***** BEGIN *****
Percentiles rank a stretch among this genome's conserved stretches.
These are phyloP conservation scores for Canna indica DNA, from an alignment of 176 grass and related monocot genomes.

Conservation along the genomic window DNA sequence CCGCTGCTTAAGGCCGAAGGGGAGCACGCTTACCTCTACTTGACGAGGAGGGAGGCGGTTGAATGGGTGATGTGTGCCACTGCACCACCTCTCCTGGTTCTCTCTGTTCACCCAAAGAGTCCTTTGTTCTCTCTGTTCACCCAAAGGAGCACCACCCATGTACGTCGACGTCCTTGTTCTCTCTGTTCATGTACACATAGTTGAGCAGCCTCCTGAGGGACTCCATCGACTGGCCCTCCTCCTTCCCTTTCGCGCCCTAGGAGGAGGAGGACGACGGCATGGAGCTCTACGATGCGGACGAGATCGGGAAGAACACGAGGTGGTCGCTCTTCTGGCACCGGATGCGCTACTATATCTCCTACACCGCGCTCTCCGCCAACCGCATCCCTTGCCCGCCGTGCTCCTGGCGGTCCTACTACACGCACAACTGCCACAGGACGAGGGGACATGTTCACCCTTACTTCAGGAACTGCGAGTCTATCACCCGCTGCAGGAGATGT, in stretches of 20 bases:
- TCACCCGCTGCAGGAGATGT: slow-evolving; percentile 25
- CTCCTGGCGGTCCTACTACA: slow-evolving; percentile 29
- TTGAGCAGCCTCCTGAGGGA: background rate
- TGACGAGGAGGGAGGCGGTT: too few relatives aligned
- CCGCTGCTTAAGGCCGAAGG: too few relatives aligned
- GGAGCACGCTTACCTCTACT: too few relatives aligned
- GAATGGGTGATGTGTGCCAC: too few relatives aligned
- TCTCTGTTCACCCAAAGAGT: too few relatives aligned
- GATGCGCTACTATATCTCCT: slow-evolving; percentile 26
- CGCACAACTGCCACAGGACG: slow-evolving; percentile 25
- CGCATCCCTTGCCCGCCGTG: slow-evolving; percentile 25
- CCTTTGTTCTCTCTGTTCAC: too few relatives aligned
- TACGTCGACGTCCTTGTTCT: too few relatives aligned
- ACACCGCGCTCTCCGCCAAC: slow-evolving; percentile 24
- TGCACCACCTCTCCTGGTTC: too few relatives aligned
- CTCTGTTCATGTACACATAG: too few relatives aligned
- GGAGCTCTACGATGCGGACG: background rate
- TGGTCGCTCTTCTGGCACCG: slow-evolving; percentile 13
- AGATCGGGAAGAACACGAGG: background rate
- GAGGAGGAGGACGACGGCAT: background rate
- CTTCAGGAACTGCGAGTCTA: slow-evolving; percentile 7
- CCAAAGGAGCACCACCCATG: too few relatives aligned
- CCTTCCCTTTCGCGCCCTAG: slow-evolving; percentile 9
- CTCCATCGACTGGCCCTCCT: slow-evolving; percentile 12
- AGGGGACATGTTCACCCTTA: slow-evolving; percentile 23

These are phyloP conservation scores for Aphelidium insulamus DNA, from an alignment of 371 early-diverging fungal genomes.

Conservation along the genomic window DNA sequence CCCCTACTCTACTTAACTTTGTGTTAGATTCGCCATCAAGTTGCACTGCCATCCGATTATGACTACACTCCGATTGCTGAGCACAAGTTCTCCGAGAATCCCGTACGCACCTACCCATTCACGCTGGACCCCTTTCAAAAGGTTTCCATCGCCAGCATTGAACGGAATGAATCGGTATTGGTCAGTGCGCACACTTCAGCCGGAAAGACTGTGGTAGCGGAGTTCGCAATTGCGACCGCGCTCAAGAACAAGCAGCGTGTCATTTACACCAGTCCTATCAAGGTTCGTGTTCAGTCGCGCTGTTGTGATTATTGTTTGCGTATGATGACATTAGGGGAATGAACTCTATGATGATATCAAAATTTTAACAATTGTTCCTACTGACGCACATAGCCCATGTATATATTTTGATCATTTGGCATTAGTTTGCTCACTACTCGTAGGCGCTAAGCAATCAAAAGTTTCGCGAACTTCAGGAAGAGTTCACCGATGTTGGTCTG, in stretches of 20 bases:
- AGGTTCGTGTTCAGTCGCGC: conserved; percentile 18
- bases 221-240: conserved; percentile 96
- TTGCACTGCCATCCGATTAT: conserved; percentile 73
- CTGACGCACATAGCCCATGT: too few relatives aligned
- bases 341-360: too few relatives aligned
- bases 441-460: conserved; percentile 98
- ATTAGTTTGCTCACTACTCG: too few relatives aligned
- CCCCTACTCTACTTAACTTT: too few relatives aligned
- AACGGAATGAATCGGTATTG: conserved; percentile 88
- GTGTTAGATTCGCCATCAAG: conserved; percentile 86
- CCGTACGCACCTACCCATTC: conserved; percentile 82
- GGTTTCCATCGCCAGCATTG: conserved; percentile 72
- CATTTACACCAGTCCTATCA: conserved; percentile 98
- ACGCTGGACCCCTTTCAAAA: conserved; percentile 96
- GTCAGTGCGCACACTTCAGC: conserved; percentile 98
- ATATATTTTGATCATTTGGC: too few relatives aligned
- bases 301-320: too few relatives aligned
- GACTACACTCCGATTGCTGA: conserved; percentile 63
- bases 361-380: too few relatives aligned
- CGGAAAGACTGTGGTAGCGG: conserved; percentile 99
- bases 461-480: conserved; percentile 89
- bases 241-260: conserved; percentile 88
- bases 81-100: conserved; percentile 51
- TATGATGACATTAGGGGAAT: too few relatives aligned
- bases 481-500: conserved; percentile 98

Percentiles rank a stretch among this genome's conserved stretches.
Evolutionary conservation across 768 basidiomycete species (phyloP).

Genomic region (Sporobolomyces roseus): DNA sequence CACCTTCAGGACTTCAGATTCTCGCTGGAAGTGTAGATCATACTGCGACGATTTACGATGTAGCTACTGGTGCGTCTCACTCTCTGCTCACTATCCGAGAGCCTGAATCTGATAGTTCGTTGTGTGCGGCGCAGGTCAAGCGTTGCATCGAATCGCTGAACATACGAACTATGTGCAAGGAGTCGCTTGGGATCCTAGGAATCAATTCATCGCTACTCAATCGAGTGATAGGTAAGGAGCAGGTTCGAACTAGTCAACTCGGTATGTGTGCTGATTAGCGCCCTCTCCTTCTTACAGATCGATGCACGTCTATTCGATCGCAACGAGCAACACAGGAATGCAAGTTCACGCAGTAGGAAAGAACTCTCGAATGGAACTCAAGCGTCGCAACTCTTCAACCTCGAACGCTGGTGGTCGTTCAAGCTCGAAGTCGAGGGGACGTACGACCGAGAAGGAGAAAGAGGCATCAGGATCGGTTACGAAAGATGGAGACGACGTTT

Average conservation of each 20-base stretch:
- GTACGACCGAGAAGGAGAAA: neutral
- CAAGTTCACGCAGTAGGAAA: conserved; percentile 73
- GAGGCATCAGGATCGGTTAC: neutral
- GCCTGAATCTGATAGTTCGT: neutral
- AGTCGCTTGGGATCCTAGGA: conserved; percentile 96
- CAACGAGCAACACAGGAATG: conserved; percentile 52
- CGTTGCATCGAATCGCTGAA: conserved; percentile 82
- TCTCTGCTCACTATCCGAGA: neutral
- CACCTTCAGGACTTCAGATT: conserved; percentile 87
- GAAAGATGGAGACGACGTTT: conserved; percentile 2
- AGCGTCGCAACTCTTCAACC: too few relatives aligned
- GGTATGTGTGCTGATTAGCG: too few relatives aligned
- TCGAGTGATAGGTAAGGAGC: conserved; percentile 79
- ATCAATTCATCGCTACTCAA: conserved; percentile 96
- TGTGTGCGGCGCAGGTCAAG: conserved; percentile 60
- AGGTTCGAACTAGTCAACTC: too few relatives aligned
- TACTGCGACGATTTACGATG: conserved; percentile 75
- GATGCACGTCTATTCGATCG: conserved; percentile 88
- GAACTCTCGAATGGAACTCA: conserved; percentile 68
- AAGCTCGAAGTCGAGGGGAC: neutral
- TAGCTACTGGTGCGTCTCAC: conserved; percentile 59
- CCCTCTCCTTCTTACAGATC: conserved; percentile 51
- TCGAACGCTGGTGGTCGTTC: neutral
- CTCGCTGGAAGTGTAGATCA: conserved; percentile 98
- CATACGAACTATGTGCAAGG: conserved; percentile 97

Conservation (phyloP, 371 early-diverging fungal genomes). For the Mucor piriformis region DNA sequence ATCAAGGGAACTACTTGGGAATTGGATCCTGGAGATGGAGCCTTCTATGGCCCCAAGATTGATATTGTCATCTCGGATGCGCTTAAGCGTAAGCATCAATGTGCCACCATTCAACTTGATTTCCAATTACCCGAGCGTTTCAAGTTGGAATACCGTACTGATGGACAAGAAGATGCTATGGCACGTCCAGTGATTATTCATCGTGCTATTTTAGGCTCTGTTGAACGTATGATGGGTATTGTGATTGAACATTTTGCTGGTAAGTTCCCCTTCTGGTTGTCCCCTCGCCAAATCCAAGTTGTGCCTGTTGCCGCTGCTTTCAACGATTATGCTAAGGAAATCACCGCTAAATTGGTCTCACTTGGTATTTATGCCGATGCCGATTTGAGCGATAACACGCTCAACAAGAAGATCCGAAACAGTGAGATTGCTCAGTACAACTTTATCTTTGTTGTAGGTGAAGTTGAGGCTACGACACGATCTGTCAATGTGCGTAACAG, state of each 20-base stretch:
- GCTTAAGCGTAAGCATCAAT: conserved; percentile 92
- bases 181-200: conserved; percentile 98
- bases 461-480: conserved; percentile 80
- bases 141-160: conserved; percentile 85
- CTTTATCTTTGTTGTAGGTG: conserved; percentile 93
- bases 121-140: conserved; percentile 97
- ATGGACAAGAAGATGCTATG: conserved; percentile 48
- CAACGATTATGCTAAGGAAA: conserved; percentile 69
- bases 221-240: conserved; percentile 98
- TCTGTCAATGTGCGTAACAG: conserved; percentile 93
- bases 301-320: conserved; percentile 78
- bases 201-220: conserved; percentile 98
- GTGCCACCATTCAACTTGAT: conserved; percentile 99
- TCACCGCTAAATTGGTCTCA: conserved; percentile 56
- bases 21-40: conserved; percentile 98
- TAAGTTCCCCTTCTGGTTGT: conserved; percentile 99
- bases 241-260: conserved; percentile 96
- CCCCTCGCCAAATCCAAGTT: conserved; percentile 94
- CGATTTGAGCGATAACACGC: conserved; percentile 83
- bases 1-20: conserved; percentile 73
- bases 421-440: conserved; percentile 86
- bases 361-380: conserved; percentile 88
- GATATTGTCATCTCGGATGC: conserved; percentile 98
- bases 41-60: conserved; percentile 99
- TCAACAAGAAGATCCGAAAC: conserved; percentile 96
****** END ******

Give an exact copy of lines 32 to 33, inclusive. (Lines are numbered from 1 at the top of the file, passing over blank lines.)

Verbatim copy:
- bases 221-240: conserved; percentile 96
- TTGCACTGCCATCCGATTAT: conserved; percentile 73